By: Eldred Wlemongar Thomas/GNN Star Reporter
In the midst of the closure of two radio stations by the Liberian Government on what the Government called their continues failure to pay legitimate, the International Press Centre (IPC) based in Lagos-Nigeria has joined the West African Journalists Association to condemn this action on the part of the Liberian Government.
A statement issued by the group and signed by its Director, Lanre Arogundade said, the act of closing radio stations or any other media institution for that matter was unbecoming of a government operating in a democratic environment.
Mr. Arogundade said, “it was imperative to remind the Liberian government that it would be unfortunate if a country that set the pace for access to information law in West Africa would now turn around to set another pace in the suppression of freedom of expression using a tax system as excuse”.
In its own statement recently the West Africa Journalists Association (WAJA) said its attention has been drawn to the new pattern of aggression against the media in Liberia, terming it as a vicious and shameless attempt to rid the media of critical voices.
In the statement, WAJA believes the Government’s purported vigorous collection of media taxes in the face of the looming political contestation ahead of 2017, is a circulated ploy to instill fear not only in the media landscape, but to scare political opponents.
Information available from WAJA affiliate, the Press Union of Liberia, suggest that in less than two months, the Government has shut two broadcast entities: Voice FM and Sarafina Ventures Incorporated, owner of LIB 24/Love FM 105.1 and Love TV, on claims that they failed to comply with regulatory and tax obligations.
It can be recalled that Voice FM was closed on 4th July for reportedly high jacking the frequency – 102.7 originally assigned to a web radio, while Sarafina Ventures (LIB 24) was seized by a police squad on August 13 for allegedly defrauding the government of more than US$50,000.00 in unpaid fees dating back to 2008.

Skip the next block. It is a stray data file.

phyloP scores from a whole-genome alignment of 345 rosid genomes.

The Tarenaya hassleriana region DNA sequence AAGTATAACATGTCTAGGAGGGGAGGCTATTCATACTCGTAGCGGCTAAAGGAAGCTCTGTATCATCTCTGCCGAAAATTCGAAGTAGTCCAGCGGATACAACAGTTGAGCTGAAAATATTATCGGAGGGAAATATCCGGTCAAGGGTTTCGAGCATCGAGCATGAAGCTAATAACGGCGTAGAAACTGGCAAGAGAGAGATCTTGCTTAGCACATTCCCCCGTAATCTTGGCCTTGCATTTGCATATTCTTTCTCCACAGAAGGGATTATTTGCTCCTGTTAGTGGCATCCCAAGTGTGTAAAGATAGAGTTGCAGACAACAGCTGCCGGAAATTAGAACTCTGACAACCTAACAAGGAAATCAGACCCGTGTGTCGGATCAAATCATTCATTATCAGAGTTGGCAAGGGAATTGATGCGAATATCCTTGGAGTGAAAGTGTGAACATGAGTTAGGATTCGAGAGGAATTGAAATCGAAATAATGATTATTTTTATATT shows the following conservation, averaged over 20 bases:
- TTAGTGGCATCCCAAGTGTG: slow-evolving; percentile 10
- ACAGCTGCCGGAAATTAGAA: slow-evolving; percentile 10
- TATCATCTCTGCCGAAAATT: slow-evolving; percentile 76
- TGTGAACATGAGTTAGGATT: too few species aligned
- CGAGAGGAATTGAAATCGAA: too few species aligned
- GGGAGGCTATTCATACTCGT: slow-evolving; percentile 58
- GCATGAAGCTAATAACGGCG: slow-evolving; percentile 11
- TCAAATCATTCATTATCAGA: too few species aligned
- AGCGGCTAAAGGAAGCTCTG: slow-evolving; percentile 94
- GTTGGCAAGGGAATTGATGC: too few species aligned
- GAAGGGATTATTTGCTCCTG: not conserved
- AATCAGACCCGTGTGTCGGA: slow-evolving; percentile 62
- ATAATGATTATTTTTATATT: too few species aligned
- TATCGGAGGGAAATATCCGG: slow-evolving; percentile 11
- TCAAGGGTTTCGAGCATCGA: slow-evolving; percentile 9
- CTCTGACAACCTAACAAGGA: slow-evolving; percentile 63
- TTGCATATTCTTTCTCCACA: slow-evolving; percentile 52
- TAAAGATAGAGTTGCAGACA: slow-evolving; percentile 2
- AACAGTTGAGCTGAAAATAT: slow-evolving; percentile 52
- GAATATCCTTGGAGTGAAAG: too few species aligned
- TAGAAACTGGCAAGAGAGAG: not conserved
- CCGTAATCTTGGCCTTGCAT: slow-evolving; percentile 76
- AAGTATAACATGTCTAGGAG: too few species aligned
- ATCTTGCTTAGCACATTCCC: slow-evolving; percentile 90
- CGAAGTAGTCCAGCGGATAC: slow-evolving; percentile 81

Ironically, the government waives taxes owed by multi-million dollars concession companies, but runs after small local businesses including the media, the statement indicated.
In the two instances, the Ministries of Justice and Information, acting on alleged complaints from the Liberia Telecommunications Authority (LTA), used police dressed in riot gears and court officers to shut down the stations without hearings.
Recently, the Chairperson of the Liberia Telecommunications Authority, Angelique Weeks, told a local station in Monrovia, Fabric Radio 101.1 that a list of non-compliant stations have been submitted to the Justice Ministry for action, but failed to name the stations.
Madam Weeks declared, “We have turned over the list of entities to the Ministry of Justice and we do not dictate to the Ministry of Justice when or how or where or who.
Weeks narrated further that they have their internal strategy… I don’t know their strategy, but yes indeed there will be more,” she explained in response to suggestions that the closures were targeted.
WAJA however observes that this undisclosed list of delinquent entities leaves the sector in a state of uncertainty and places a weapon in the hands of the Government to strike any station that is deemed unfriendly.
WAJA President, Peter Quaqua intimated as it stands, the regulatory power of the broadcast sector appears scatter between the LTA, the Ministries of Information and Justice, which opens the door for arbitrary and targeted actions.
The West Africa Journalist Association brings together 15 journalists unions and associations in West Africa.